Man jailed for five years for causing the deaths of two much-loved local men
PUBLISHED: 17:23 30 September 2016 | UPDATED: 17:33 30 September 2016
Poor overtaking decision the cause
Tributes have been paid to two men who were killed in a car collision in February last year.
Timothy Wildbore, 24, from Victoria Street, Littleport, and his passenger, Andrew Thornewell, 28, from Hollendale Walk, Ely both died as a result of the collision.
The man responsible for their deaths, Mitchell Butler-Eldridge. was today (September 30) jailed for five years at Cambridge Crown Court.
He pleaded guilty to two counts of causing death by dangerous driving at a previous hearing. He was also disqualified from driving for seven years and six months. When his ban expires he will have to undergo an extended driving test.
Butler-Eldridge, of Sydney Terrace, Kings Lynn, was driving his Volkswagen Passat along the A10, Lynn Road, on February 18, 2015 when the collision happened. At around 6.43am he attempted an overtaking manoeuvre before a bend and lost control of the car causing it to collide with an Austin Mini, driven by Mr Wildbore.
After the sentencing both families paid tributes to their loved ones, who both worked for the same engineering firm.
Andrew’s father Paul Thornewell said: “Andrew relocated to Cambridgeshire to be with his fiancé and to further his career. He was an award winning undergraduate at Sheffield Hallam University achieving a first class honours and the Sheffield Hallam award in Design Engineering.
“As a Project Design Engineer for R J Herbert Engineering Ltd, he had also just completed a project alongside Tim at Stansted Airport.
“He had a passion for life and was a keen supporter of Gillingham Football Club.
“Andrew was a huge part of our family, a loving, wonderful son, brother and fiancé. This tragic event has shattered and devastated not only our lives but that of our extended families, close friends and colleagues.
“He gave us 28 wonderful and happy years and words cannot express how we all miss him.
“Nothing will ever bring him back and no amount of justice will ever be enough but we hope that lessons will be learned to inform other road users that poor decision making can cause and have catastrophic consequences.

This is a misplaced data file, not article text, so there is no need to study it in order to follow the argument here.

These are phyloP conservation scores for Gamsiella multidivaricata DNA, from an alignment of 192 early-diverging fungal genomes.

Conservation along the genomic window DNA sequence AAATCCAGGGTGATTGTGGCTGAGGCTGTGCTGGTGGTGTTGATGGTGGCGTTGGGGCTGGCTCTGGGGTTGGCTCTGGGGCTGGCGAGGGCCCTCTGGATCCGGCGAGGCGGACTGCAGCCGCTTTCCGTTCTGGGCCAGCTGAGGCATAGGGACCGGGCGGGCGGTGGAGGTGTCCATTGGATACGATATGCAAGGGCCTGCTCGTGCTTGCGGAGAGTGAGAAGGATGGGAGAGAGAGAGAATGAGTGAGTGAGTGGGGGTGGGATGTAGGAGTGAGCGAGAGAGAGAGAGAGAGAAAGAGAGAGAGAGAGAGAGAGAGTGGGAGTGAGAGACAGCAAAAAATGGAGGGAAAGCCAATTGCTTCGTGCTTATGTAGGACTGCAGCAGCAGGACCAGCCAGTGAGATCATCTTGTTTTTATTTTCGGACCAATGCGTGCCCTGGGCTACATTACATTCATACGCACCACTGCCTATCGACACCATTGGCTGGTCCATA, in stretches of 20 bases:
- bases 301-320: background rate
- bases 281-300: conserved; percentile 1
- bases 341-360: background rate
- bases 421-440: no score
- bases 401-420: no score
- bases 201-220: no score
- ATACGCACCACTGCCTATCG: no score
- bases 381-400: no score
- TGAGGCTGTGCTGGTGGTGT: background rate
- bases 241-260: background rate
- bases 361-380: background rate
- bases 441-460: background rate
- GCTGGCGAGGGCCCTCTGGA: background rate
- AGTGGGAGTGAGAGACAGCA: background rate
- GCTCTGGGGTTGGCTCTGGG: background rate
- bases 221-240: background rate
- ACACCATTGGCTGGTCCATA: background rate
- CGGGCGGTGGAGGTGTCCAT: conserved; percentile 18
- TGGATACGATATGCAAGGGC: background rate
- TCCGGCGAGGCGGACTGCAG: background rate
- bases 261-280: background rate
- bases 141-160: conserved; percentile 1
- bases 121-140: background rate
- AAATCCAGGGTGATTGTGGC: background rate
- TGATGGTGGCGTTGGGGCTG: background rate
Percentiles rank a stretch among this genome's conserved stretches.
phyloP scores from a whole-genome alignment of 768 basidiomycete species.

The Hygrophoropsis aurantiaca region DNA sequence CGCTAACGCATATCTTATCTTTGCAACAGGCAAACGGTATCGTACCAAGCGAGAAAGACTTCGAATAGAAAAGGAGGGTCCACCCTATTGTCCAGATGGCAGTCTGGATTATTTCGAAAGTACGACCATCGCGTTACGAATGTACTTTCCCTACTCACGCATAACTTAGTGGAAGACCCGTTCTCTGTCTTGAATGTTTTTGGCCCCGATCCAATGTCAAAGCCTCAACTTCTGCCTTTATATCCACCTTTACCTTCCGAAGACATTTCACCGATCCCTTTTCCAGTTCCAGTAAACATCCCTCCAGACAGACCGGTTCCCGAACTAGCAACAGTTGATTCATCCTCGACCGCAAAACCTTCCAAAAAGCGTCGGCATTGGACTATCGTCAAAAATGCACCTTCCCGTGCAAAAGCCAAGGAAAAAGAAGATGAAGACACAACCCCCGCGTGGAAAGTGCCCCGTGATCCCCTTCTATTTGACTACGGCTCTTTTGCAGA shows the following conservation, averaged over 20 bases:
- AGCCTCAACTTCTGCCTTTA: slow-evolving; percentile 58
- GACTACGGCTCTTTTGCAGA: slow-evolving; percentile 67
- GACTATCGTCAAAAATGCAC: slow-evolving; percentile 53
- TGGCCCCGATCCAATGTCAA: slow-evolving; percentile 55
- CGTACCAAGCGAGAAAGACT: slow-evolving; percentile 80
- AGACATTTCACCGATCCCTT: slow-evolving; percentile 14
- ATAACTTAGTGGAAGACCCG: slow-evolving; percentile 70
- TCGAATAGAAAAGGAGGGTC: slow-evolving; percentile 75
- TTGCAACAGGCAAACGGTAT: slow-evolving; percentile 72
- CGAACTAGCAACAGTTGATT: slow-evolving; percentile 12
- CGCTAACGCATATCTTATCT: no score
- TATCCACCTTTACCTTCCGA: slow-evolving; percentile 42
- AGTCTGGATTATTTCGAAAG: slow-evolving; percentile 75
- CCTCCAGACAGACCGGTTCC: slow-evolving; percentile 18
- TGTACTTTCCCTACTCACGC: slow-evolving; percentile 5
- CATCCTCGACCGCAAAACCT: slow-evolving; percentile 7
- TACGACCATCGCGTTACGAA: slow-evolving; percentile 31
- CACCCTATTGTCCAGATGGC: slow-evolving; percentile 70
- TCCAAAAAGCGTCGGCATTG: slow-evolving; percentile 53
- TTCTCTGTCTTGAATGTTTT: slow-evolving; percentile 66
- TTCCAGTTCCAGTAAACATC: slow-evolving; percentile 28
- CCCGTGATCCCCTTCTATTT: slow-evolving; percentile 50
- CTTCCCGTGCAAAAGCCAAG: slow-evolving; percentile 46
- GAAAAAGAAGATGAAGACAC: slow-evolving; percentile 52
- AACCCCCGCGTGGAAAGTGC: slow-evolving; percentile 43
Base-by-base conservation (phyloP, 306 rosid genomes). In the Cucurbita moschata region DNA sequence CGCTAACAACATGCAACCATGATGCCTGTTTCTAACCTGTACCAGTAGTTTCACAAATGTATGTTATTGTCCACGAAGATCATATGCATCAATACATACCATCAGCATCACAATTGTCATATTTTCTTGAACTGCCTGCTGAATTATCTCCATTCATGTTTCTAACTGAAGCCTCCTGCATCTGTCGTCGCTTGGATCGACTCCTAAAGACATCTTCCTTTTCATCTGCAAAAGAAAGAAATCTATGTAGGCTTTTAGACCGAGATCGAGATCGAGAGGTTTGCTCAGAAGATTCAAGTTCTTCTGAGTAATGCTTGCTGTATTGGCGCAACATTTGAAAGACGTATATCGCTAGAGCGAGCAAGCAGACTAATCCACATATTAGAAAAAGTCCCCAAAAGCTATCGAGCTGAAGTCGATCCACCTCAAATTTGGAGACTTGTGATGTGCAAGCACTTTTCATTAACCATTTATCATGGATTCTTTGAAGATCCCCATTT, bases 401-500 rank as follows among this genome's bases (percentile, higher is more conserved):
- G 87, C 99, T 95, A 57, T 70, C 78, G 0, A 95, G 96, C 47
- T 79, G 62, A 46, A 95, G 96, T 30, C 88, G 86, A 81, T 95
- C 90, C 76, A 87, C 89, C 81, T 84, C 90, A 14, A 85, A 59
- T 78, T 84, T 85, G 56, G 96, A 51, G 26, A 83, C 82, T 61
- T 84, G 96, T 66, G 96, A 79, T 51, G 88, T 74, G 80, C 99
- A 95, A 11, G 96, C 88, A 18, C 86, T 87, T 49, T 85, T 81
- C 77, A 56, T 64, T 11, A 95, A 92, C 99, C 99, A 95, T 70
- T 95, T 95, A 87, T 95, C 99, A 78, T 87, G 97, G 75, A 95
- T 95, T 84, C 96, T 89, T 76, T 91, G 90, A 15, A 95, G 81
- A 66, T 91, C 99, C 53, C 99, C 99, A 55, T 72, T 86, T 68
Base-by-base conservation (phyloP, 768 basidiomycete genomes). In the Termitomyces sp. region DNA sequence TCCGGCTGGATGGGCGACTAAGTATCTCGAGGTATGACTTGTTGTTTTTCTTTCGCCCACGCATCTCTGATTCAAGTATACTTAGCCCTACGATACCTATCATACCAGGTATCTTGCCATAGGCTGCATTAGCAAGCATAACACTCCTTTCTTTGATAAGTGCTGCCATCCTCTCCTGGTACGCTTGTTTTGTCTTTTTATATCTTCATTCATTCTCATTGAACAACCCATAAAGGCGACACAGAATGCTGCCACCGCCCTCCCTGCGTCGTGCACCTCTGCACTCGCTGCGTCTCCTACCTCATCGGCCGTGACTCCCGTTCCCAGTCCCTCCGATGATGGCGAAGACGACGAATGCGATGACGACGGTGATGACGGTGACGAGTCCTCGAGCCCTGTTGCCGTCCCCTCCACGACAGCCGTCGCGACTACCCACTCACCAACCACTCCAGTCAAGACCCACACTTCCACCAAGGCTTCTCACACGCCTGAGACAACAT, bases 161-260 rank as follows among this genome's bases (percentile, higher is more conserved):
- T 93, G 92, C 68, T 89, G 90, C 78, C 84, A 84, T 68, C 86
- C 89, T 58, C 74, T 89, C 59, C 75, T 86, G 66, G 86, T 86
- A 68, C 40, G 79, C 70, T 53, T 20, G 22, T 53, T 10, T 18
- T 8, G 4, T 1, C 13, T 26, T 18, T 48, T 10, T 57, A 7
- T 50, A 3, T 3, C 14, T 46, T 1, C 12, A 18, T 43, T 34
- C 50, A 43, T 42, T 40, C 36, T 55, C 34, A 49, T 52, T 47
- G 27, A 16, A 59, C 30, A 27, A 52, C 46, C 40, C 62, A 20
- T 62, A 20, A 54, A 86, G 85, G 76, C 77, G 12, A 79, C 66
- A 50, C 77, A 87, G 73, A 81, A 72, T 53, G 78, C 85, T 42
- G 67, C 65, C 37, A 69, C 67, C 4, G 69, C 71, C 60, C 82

“Our heartfelt thoughts are also with Tim’s family and his partner.”
Mr Wildbore, who leaves behind a girlfriend, father, mother and three sisters, lived with his girlfriend of seven years in Victoria Street, Littleport.
He attended Herschel Grammar School before completing his bachelor’s degree in mechanical engineering at the University of Nottingham.
He was a project design engineer and worked at R J Herbert Engineering Ltd in Marshland St James, near Wisbech, and had just completed a project at Stanstead Airport.
He loved sailing and rowing and was committed to coaching at the Isle of Ely Rowing Club where he was regarded as an inspirational junior coach.
Tim’s family donated his boat to the juniors at the club and it has since been named in his memory. Also in his spare time he used his engineering skills to restore classic cars.
His girlfriend, who wishes to remain anonymous, said: “Tim is loved and missed every day.”
PC James Thorne, from the Bedfordshire, Cambridgeshire and Hertfordshire Road Policing Unit who investigated, said: “Butler-Eldridge made a conscious decision to overtake a vehicle when it was clearly dangerous to do so and this resulted in the tragic loss of life.
“This incident was clearly avoidable had he thought about his actions and I welcome the sentence passed. All too often do we see people performing unsafe overtakes and it is by some fortune that these incidents aren’t more frequent. I urge people to consider their actions when driving/riding and to reacquaint themselves with the Highway Code.
“One bad driving decision and a dangerous manoeuvre has robbed two families of loved ones and this sentence should serve as a deterrent to people whose standard of driving falls below what we, as society, expect.”